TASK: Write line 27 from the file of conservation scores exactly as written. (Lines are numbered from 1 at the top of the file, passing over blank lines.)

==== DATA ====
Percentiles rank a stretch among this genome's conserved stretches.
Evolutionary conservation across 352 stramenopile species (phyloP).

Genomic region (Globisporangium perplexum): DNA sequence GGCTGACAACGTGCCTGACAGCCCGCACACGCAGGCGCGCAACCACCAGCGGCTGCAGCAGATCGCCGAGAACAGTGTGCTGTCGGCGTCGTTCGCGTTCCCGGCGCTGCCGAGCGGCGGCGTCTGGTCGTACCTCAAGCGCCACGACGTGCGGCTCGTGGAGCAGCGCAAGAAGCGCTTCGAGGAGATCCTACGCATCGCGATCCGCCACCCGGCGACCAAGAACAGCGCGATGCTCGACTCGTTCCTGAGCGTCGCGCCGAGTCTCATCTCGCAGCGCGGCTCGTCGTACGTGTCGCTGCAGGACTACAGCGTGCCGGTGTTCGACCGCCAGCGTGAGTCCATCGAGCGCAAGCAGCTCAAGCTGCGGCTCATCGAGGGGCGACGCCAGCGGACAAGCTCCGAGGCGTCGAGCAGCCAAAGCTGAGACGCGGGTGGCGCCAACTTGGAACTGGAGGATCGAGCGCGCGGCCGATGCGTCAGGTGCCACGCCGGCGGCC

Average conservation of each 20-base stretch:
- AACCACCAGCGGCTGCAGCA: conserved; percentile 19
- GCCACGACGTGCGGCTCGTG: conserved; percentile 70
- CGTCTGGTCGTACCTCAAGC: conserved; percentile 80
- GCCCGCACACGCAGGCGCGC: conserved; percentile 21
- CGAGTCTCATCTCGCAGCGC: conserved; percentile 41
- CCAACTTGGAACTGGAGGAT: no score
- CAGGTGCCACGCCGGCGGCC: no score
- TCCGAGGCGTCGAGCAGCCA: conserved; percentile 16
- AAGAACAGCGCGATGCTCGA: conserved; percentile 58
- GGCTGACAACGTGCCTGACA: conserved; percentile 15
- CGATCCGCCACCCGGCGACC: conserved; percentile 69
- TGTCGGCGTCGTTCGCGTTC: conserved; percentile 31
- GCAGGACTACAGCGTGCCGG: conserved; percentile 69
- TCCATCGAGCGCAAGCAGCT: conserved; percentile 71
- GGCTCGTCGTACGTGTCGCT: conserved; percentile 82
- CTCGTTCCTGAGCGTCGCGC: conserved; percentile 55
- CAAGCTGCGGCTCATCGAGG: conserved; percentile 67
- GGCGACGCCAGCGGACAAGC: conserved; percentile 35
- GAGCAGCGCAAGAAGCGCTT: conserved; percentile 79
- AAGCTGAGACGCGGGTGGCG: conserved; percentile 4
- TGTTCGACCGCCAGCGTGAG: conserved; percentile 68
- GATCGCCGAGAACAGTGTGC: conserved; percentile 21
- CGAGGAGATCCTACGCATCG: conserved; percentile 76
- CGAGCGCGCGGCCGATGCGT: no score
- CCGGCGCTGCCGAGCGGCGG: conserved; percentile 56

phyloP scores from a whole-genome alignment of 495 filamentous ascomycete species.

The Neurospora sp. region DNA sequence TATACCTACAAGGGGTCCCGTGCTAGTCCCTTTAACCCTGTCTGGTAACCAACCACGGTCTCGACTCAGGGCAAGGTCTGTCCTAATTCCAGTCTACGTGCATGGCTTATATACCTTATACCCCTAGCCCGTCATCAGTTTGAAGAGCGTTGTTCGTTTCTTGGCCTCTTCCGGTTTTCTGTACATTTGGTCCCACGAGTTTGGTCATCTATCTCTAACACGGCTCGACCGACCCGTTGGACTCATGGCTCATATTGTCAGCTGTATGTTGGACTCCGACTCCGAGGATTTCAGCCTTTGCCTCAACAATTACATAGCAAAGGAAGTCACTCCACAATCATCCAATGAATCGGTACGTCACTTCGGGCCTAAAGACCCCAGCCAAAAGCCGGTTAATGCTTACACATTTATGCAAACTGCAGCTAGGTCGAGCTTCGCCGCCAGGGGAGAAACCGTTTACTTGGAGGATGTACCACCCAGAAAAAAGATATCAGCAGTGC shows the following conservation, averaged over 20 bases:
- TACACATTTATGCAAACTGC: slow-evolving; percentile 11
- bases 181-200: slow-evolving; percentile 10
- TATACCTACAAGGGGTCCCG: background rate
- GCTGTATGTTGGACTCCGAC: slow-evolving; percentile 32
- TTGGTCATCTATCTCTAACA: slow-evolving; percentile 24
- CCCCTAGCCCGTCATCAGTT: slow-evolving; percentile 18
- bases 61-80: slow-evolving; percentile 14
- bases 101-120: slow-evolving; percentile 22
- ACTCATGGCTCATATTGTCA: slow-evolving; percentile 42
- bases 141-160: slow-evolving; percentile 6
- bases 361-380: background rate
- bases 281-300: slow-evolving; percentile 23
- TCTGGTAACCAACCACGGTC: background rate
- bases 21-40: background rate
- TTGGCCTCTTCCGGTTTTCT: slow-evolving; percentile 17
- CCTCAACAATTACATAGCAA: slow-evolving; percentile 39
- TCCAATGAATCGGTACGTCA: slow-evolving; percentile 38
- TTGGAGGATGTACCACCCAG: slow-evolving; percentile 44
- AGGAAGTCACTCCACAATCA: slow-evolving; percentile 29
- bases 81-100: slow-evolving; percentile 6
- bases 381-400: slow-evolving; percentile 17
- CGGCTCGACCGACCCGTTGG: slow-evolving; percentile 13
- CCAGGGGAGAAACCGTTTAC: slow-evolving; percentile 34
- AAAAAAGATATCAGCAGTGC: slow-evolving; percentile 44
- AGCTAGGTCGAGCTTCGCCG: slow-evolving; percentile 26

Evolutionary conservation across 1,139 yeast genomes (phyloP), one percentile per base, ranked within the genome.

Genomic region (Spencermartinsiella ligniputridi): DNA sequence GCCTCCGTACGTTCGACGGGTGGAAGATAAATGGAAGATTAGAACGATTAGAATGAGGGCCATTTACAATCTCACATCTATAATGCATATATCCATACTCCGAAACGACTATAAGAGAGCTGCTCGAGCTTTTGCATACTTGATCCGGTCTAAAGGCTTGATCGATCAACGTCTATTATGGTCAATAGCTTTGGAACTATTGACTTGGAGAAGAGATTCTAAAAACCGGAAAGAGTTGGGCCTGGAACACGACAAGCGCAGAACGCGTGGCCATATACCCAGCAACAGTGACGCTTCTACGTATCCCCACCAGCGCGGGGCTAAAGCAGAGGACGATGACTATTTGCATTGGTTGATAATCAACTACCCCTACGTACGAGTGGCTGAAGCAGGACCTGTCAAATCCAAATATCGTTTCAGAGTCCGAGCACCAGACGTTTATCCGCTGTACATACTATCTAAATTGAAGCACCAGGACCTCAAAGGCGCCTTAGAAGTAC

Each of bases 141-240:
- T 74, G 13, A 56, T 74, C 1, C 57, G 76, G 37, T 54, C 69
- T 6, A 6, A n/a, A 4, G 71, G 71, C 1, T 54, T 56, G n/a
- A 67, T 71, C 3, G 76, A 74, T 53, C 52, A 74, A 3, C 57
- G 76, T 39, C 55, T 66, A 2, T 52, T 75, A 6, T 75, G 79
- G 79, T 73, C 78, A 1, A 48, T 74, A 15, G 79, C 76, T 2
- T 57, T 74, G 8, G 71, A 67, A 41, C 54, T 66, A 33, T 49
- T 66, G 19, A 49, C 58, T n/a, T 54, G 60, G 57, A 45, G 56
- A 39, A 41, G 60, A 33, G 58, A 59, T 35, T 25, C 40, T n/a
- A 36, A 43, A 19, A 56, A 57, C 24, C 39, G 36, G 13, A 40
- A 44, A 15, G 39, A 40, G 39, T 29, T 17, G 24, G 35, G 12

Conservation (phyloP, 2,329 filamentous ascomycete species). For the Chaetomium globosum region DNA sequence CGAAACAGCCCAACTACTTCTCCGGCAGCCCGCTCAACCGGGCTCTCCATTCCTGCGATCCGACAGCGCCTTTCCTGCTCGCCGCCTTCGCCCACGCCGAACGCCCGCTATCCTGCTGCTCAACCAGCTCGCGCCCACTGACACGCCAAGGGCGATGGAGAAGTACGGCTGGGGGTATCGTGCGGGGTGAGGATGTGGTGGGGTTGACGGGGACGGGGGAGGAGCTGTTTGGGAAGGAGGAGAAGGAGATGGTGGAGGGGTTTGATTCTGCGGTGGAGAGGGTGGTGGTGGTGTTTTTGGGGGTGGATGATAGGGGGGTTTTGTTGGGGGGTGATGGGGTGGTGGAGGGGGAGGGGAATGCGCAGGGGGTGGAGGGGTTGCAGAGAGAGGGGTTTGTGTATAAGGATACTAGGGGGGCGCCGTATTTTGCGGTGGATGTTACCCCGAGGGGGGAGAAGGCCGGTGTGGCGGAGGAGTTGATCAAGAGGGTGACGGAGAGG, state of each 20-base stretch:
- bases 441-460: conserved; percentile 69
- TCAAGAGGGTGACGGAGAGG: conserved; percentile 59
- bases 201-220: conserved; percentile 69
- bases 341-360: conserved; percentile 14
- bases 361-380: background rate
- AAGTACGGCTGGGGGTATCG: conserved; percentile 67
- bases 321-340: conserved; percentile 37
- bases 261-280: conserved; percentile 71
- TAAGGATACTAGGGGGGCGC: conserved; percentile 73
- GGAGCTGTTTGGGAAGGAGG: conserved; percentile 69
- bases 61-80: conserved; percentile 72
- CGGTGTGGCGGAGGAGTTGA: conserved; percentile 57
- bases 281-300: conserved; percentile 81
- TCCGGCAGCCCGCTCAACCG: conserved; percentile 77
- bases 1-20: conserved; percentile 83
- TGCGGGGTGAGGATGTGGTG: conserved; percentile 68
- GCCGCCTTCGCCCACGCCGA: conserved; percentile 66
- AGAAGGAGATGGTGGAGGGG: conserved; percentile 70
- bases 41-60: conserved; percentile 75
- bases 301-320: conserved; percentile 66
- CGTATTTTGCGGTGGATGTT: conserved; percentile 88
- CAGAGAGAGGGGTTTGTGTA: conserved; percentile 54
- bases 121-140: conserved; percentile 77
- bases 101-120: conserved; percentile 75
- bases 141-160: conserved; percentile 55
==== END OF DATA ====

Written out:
- CGAGGAGATCCTACGCATCG: conserved; percentile 76